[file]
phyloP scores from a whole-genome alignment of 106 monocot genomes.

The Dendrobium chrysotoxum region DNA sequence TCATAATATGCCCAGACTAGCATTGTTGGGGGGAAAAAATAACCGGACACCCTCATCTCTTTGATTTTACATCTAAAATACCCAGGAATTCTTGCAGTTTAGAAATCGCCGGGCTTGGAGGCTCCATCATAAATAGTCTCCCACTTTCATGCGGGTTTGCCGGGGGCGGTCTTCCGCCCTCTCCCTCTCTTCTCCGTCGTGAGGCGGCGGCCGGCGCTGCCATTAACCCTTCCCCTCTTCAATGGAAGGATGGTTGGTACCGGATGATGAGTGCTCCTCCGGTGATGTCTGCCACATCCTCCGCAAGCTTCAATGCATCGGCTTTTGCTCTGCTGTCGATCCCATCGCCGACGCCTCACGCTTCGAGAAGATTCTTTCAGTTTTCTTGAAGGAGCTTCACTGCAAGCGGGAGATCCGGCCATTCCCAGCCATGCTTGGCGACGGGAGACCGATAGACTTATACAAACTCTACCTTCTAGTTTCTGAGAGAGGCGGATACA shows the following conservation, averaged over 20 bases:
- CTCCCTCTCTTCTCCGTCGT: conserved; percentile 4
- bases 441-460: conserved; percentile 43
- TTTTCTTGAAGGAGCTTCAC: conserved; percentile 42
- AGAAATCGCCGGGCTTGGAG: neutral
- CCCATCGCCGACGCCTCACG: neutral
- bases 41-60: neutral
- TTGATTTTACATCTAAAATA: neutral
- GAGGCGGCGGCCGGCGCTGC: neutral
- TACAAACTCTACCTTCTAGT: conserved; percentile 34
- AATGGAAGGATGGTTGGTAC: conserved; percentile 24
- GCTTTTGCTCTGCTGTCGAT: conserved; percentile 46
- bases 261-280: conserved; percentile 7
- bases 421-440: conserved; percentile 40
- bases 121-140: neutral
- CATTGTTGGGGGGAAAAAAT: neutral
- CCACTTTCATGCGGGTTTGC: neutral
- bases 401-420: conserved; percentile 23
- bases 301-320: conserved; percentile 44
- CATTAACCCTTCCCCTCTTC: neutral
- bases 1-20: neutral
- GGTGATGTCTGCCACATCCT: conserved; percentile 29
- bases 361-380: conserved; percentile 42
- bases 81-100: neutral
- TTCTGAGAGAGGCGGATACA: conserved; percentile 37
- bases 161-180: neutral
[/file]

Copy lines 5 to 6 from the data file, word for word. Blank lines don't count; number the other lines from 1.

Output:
- TTTTCTTGAAGGAGCTTCAC: conserved; percentile 42
- AGAAATCGCCGGGCTTGGAG: neutral